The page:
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Landmark Employment Law cases to be heard before the Supreme Court

Early this month, permission was granted to have two of the most significant recent employment law cases in Ireland to be heard before the Supreme Court.

Zalewski v Adjudication Officer (Glackin) & ors

The first case, Zalewski v Adjudication Officer (Glackin) & ors [2018] IEHC 59, is challenging the constitutional validity of the 2015 Act which established the WRC and its procedures. On behalf of Mr Zalewski, it is argued that the 2015 Act is unconstitutional as there is, for example, no penalty for any person that gives false evidence and the fact that adjudication officers are not required to have any legal qualification or experience.

The Applicant was granted a right to appeal to the Supreme Court from the High Court, leapfrogging the Court of Appeal, as the matter is of “general public importance”. In his case, Mr Zalewksi, was unhappy with the way in which the WRC adjudication officer ran his unfair dismissal case. He submitted that the hearing was adjourned after only ten minutes and with no opportunity for oral evidence or cross-examination was given. The adjudicator then issued a decision in the case despite the fact that it had been adjourned.

The Applicant made a judicial review application to the Court to review the decision of the WRC. The WRC conceded, writing to Mr Zalewski in April 2017 admitting that there had been an administrative error and that the adjudication officer’s decision should have been filed as “adjourned to further hearing” and not as a “decision to issue”. The Applicant argued that despite the Courts decision that the case was to be sent back to the WRC for rehearing by a different adjudication officer, a forum that permitted such an error should be subject to constitutional challenge.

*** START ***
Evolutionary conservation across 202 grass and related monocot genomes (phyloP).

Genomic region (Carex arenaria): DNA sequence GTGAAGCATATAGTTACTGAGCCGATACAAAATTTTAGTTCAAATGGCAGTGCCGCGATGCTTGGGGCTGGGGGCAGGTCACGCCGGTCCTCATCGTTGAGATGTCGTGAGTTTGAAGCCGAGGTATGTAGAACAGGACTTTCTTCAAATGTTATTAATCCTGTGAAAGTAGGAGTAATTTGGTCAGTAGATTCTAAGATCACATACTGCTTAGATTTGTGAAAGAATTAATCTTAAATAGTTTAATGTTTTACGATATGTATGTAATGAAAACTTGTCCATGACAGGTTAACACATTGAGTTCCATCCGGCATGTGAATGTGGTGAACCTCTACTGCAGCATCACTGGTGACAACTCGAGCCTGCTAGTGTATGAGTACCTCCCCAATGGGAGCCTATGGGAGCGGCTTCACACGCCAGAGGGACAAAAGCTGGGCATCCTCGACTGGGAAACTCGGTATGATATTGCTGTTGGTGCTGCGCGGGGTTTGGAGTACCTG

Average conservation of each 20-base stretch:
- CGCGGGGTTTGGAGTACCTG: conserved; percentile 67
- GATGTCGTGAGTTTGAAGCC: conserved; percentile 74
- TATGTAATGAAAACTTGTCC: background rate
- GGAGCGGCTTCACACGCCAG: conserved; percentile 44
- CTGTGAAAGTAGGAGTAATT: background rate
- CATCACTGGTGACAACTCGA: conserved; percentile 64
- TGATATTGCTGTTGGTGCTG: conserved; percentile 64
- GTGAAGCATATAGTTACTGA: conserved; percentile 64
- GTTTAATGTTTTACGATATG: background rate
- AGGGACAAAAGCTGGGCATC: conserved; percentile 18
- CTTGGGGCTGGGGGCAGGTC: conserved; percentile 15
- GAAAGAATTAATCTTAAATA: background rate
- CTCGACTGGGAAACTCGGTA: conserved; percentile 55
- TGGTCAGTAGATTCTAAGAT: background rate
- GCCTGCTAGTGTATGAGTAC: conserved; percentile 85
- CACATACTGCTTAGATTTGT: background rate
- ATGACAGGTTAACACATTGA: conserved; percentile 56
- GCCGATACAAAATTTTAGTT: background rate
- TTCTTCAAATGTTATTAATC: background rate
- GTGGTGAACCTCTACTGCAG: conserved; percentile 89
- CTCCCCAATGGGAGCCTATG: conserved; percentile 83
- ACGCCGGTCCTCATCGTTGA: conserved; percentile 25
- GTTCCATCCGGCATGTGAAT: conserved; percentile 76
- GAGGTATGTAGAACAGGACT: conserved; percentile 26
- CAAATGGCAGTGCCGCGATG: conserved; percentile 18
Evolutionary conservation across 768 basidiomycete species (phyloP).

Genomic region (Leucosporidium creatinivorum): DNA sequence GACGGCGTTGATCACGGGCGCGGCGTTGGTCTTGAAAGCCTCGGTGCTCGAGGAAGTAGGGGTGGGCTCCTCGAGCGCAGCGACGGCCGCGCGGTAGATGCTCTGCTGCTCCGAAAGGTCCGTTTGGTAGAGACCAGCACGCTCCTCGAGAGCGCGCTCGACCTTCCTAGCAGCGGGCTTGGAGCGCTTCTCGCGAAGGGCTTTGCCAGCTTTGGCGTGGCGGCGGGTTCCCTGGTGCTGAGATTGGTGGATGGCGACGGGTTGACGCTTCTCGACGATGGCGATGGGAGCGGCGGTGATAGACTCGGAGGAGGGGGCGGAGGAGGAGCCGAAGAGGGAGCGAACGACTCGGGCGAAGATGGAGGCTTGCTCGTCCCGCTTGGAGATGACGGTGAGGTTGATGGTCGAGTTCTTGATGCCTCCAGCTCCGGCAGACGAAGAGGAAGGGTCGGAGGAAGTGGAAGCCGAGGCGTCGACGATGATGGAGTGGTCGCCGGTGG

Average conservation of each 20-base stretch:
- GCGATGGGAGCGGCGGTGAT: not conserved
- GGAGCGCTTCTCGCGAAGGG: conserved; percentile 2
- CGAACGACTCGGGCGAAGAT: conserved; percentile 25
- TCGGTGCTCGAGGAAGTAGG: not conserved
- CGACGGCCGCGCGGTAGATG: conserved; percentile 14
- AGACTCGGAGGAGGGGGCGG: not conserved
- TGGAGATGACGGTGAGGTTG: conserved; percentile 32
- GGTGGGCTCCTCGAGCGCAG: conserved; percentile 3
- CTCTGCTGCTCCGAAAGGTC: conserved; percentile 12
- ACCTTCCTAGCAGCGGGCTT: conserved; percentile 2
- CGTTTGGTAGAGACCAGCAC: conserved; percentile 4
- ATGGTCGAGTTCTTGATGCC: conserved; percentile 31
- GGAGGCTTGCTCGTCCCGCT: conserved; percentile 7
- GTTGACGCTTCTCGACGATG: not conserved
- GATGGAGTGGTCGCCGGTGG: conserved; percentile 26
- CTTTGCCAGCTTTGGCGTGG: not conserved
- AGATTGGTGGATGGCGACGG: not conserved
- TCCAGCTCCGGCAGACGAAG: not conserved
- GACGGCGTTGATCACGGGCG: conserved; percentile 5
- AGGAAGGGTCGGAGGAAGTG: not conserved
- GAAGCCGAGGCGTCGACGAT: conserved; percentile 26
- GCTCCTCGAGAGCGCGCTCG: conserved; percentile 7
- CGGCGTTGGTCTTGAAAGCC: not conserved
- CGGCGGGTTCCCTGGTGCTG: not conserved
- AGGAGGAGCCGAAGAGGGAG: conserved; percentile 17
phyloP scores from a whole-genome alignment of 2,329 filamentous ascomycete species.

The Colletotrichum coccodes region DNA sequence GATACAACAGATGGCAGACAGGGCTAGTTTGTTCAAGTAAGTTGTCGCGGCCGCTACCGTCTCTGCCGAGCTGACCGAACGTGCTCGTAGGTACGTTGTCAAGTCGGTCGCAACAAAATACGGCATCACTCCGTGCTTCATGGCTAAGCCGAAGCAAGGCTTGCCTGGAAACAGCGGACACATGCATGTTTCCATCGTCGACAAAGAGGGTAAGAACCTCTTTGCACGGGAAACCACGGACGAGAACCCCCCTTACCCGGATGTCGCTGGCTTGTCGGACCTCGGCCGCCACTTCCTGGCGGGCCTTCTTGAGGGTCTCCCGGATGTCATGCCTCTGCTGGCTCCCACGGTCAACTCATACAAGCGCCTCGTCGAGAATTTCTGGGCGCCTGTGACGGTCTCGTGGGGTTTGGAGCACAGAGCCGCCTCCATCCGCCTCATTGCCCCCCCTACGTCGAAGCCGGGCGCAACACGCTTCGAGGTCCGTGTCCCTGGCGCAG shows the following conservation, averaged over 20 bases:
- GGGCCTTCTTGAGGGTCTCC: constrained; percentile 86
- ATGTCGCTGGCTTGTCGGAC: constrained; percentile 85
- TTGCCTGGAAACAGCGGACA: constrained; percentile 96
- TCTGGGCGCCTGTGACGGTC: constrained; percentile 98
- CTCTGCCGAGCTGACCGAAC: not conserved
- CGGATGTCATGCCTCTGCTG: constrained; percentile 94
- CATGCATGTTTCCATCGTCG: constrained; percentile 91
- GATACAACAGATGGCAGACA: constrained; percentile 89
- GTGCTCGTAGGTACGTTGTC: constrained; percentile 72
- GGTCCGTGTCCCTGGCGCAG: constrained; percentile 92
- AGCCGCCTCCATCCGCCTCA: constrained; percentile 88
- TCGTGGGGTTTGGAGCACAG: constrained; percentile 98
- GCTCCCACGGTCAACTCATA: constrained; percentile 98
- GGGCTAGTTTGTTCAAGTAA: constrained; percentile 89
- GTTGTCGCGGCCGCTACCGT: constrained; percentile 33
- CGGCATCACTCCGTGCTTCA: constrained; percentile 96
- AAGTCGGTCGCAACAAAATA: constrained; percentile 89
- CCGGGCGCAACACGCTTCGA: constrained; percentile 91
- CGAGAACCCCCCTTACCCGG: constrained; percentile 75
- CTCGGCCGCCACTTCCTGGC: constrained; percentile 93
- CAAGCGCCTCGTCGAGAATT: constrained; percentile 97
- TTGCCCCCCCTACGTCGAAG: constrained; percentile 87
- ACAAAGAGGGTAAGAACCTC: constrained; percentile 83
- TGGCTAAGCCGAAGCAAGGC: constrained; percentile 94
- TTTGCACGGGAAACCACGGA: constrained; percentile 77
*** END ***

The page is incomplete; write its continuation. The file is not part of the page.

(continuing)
The preliminary issue to be heard by the Supreme Court is whether Mr Zalewski has Locus Standi to take the case. This issue is sure to receive a good hearing in the Supreme Court. It is worth noting that it may take up to 3 years before we have a final and substantive decision on all matters in this case, however, it is definitely a case to follow.

Nano Nagle School v. Marie Daly
The second is the case of Nano Nagle School v. Marie Daly [2018] IECA 11, in which the appellant Ms Daly sought to return to her jon at the Nano Nagle school following an accident which impaired her function in the Special Needs Assistant (SNA) Role. The applicant took a claim against the school alleging that it had failed to provide reasonable accommodation to allow her to return to work. The Case has been heard from the Equality Tribunal all the way to the High Court, with the Labour Court and Hugh Court finding for the appellant, however, the Schools’ appeal to the Court of Appeal was successful. The ultimate decision in this case will be pivotal, as it will shape the obligations that are expected for employers when providing reasonable accommodation to an employee.

31st July 2018

Anne O’Connell
1-3 Burton Hall Road
Dublin 18

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